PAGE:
UCL News


Pupil Researcher Initiative

24 August 2004

Bulletproof vests made out of custard and high velocity canons powered by water are just two of the inventions to come out of a competition to encourage schoolchildren to take an interest in science.

Adam Ibrahim The innovative creations were presented at the Express Yourself conference as part of the Pupil Researcher Initiative (PRI) scheme.

UCL PhD student Adam Ibrahim (Chemistry) has been involved with PRI since 2002 and was a facilitator at the Express Yourself conference. He explained: "Science isn't just about people wearing white lab coats, it can be fun too. The Pupil Researcher Initiative aims to make school science more inspiring by sending researchers like me into the classroom. My supervisor Professor Michael Abraham (Chemistry) has been very supportive of the scheme which helps to encourage students who otherwise wouldn't consider science at university."

Adam has been working with schoolchildren from the Altwood Church of England School in Maidenhead for the past two years. During this time, he has devised a number of schemes that have captured the pupils' imagination. He believes his emphasis on the practical applications of science has had a positive effect on the students: "By getting the students' hands dirty in experiments such as making aspirin, they are able to get an insight into what scientists do in the real world and some are now seriously considering a career in science."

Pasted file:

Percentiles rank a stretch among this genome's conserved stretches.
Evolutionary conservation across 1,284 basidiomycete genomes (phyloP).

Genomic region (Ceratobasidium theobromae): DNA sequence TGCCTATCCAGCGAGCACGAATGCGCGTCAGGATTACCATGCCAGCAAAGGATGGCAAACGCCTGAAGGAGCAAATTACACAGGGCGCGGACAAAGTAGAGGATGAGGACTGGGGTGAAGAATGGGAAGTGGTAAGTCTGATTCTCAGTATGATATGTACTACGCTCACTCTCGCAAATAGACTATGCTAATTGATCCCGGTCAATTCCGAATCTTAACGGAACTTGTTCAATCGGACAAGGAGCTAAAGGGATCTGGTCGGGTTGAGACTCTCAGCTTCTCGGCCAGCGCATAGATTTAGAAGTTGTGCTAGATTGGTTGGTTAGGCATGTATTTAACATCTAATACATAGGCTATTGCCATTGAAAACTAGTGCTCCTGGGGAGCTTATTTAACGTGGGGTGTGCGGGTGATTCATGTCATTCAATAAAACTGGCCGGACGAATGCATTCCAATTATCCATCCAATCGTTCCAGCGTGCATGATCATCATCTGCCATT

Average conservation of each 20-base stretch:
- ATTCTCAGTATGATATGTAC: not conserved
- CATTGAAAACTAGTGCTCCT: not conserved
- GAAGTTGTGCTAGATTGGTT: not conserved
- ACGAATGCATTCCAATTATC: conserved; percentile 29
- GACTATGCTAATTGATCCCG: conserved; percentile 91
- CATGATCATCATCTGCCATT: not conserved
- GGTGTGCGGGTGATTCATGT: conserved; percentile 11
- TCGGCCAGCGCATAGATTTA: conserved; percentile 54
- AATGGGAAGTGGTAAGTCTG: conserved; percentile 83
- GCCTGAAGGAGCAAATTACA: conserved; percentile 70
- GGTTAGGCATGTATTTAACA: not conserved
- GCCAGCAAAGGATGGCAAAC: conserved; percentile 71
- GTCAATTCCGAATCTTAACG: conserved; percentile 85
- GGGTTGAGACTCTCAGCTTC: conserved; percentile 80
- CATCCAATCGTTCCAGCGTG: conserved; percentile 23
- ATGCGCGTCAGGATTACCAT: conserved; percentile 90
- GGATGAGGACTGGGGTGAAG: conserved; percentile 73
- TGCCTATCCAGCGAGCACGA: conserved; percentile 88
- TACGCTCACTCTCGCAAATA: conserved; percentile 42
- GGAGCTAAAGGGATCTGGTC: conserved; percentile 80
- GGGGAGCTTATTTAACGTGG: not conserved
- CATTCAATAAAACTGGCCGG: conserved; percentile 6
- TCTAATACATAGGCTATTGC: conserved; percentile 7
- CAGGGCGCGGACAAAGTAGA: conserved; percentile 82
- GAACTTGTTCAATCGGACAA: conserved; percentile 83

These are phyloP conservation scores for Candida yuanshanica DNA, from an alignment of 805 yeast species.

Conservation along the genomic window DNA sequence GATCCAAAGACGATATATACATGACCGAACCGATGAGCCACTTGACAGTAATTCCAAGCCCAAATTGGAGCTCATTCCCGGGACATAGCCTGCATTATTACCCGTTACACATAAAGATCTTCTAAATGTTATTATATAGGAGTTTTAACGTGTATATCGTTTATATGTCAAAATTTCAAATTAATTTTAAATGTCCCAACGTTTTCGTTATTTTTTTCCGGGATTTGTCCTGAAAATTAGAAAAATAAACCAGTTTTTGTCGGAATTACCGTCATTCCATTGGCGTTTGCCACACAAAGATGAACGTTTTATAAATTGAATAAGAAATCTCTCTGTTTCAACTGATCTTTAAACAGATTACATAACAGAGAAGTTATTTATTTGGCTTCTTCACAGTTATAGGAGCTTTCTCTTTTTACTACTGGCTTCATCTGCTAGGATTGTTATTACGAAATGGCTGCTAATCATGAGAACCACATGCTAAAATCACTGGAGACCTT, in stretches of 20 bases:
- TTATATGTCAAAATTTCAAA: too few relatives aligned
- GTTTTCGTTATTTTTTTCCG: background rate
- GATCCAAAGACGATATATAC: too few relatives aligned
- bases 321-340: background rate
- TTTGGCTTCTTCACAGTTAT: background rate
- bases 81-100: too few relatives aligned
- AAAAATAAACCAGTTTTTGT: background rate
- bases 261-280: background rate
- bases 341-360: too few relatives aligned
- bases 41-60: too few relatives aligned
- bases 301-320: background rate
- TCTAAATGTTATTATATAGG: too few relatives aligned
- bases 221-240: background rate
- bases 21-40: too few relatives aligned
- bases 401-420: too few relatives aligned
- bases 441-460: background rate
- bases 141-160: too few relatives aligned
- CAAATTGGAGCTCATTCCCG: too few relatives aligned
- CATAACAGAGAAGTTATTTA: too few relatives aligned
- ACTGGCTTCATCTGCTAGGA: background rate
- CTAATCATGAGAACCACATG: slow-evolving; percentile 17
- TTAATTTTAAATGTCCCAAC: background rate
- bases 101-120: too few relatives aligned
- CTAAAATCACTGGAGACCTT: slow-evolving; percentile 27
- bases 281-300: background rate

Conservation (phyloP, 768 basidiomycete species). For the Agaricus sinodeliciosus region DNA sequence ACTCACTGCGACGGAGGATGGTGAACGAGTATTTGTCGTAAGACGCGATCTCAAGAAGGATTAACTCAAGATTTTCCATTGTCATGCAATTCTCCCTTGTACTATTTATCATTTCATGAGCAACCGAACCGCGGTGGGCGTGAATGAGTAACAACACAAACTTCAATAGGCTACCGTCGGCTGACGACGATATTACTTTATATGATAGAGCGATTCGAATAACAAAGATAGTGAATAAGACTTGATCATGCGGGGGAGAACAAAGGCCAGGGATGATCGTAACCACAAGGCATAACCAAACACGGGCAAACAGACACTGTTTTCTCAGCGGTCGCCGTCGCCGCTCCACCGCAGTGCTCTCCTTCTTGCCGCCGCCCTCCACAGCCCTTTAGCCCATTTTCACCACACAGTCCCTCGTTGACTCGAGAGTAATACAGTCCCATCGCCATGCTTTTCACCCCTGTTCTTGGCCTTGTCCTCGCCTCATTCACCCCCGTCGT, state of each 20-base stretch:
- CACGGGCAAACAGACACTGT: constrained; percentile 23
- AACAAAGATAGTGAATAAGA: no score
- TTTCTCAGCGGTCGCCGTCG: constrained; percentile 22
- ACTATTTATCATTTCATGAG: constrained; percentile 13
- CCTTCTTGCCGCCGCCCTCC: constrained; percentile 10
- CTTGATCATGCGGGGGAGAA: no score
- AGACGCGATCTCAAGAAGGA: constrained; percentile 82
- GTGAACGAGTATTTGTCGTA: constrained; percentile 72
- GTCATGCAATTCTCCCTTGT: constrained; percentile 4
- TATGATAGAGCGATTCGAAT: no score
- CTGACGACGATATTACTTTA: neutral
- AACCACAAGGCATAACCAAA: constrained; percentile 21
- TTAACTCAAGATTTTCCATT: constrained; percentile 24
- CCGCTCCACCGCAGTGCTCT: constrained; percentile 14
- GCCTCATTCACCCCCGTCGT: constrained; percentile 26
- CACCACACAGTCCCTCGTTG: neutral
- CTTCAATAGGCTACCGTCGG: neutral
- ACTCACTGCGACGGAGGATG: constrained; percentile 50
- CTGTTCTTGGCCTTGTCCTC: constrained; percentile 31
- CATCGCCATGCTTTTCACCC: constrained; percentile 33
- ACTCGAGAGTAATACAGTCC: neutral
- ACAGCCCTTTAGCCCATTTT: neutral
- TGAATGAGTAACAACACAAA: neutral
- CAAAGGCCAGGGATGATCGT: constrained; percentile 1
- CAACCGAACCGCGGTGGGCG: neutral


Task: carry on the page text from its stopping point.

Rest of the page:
In addition to visiting children in their classroom, Adam has invited a number of students to the Department of Chemistry. During these one-to-one visits the students are able to assist Adam in the laboratory as well as being given a tour of the university. Adam finds working with schoolchildren a rewarding experience, and he has seen it inspire many young students to take science further: "Assisting me in the lab for one day helped one student decide to take up science at university and he has since gone on to Oxford after getting five A grades at A level."

Adam Ibrahim hard at work

Adam's commitment to promoting secondary school science education has been recognised by the Royal Institution. In October 2003, he was presented with the Science Communicator's Award from UK Research Councils, Collins Educational Publishers and the directors of PRI for his outstanding contribution to science communications.